An online treatment program has the capacity to help adolescents with anorexia nervosa, focusing on shifting thinking styles that reduce barriers to effective treatment.
Flinders University Senior Lecturer in Psychology and clinical psychologist Dr Ryan Balzan has overseen trials, which demonstrate that metacognitive training for eating disorders (MCT-ED) can be a feasible adjunct intervention for adolescents with anorexia nervosa.
MCT works by targeting the cognitive biases, or irregular thinking and reasoning strategies, that are linked to disordered eating symptoms. Originally developed as a therapy for people with psychosis, this trial is the first time MCT has been adapted to suit adolescents with an eating disorder.
The MCT intervention, which is delivered online by a therapist, received positive feedback from the trial participants, had high treatment retention and led to reductions in perfectionism by the end of treatment compared to wait-list controls.
Although these gains were not sustained long-term, the MCT program is a suitable adjunct intervention for young people with eating disorders.
“The nice thing about an intervention like MCT-ED is that it does not need to directly address eating disorder symptoms, but instead focuses on problematic ‘thinking styles’, which is a less confrontational approach and makes therapy more accessible”, says Dr Balzan.
“The brief, four-session online intervention seemed to help teenagers with anorexia nervosa improve how they address perfectionism, which is a key risk factor for the development and maintenance of anorexia nervosa and other eating disorders.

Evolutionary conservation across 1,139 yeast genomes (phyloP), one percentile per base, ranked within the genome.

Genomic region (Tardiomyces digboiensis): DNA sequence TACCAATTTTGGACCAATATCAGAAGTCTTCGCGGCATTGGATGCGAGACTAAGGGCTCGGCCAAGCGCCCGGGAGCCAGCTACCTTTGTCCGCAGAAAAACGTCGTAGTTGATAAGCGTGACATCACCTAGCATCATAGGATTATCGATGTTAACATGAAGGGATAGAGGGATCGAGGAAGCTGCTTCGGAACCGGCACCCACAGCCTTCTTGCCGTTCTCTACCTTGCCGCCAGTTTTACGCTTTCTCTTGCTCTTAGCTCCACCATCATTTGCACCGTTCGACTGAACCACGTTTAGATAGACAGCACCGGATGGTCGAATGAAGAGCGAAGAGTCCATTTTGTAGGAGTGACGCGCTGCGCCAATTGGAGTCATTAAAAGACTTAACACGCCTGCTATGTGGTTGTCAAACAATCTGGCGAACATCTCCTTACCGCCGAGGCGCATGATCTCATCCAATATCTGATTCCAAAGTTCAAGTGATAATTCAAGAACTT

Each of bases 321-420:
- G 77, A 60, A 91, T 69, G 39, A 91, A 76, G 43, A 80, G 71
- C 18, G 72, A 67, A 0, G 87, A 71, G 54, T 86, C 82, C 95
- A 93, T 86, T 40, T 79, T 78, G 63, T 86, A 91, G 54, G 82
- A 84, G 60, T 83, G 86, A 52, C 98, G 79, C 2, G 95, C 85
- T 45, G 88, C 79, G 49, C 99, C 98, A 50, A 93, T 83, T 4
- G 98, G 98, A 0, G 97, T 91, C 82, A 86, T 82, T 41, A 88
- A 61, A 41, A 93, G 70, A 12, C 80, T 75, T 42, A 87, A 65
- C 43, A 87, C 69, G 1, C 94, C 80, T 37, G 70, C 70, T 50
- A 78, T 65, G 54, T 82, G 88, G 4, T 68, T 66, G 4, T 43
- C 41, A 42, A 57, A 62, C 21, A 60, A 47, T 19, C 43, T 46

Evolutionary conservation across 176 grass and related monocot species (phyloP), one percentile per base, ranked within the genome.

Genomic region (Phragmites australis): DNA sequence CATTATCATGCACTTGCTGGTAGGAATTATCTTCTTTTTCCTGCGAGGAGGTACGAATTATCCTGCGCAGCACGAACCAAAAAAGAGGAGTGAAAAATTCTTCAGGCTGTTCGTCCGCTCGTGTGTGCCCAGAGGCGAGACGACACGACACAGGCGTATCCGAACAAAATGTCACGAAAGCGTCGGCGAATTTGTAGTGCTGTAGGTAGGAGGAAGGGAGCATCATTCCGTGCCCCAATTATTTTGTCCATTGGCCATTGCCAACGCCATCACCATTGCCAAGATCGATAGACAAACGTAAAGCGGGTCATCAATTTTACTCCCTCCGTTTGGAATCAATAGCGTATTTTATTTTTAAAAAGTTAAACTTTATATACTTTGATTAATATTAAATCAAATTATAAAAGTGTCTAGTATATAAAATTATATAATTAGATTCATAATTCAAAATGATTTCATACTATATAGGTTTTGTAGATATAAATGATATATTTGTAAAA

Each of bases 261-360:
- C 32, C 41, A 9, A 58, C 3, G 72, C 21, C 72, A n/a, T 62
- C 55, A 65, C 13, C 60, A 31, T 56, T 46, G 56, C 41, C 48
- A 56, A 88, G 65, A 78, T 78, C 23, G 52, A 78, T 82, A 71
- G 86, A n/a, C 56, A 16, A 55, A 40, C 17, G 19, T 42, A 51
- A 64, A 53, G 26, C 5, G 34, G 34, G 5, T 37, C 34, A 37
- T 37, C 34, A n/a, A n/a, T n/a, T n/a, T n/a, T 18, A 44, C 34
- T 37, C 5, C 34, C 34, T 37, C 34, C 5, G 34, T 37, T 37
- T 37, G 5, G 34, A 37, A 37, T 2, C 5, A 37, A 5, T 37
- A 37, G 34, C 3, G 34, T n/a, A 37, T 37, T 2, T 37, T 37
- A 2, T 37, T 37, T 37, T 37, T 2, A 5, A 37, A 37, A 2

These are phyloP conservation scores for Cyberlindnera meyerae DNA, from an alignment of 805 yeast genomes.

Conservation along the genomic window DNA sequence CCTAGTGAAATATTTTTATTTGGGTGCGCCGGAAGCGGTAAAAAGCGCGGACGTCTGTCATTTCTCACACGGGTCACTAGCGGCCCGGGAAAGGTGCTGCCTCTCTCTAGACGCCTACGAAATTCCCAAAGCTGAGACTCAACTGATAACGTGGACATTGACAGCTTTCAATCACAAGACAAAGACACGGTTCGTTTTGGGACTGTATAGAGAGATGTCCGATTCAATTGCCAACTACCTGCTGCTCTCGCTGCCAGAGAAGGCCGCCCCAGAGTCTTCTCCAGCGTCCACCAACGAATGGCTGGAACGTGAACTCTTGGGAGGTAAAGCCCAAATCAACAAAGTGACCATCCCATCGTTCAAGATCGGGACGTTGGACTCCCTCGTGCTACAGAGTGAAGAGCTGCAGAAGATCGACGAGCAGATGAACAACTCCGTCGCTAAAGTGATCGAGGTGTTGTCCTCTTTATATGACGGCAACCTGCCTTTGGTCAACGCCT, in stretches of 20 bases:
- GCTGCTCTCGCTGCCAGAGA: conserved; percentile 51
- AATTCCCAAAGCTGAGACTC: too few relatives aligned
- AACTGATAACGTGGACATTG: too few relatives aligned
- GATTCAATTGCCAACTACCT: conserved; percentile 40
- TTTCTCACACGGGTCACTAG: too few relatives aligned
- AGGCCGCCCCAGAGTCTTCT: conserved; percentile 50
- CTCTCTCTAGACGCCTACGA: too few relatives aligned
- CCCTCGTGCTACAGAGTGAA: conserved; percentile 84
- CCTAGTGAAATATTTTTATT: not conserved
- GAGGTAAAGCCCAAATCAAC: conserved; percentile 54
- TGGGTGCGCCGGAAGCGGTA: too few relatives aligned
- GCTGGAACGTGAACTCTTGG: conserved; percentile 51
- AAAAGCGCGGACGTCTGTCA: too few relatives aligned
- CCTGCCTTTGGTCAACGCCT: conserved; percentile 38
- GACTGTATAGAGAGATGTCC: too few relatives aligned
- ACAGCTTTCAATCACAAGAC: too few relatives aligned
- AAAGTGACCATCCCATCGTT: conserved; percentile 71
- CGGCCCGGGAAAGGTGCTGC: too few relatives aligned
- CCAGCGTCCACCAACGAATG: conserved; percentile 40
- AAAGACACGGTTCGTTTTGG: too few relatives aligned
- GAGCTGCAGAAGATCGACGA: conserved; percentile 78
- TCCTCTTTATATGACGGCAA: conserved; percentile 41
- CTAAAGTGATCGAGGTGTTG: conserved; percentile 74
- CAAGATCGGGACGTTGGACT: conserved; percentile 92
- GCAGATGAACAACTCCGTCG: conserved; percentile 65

“It’s a crucial area to focus on. Eating disorders are serious mental illnesses, resulting in mortality rates that are almost twice as high as other psychiatric disorders – especially among young people.
“Anorexia nervosa is a particularly difficult disorder to treat and runs a chronic course unless assertive early intervention is provided. Symptoms of the illness most commonly first occur in early to late adolescence; 3.9% of adolescent females meet a diagnosis of anorexia nervosa by the age of 19.
“Early intervention in adolescents is critical to help mitigate the impact of anorexia nervosa and offers the greatest chance of improving long-term outcomes. However, treatment outcomes for existing interventions remain sub-optimal, with more than two-thirds of adolescents with anorexia nervosa failing to fully recover within two years after receiving inpatient or outpatient treatment.”
The MCT-ED intervention also offers participants alternative thinking strategies, which encourages critical reflection and may help people to avoid repeatedly falling for the same “cognitive traps”.
The MCT-ED program – which features youth-friendly audio-visual treatment modules with interactive exercises – is a complement to existing treatments.
To maximise the intervention’s reach and impact, the Flinders researchers have since adapted it to a purely self-guided online intervention. Dr Balzan says that early results of this self-paced version have good efficacy in ‘at-risk’ groups.
“The self-help resource is still in testing mode, but our intention is to eventually make it freely available online. This has the potential to improve access to evidence-based interventions, as no therapist is required to deliver the content.”
For more, visit: onlinelibrary.wiley.com/doi/full/10.1002/eat.24009
Text by: Flinders University.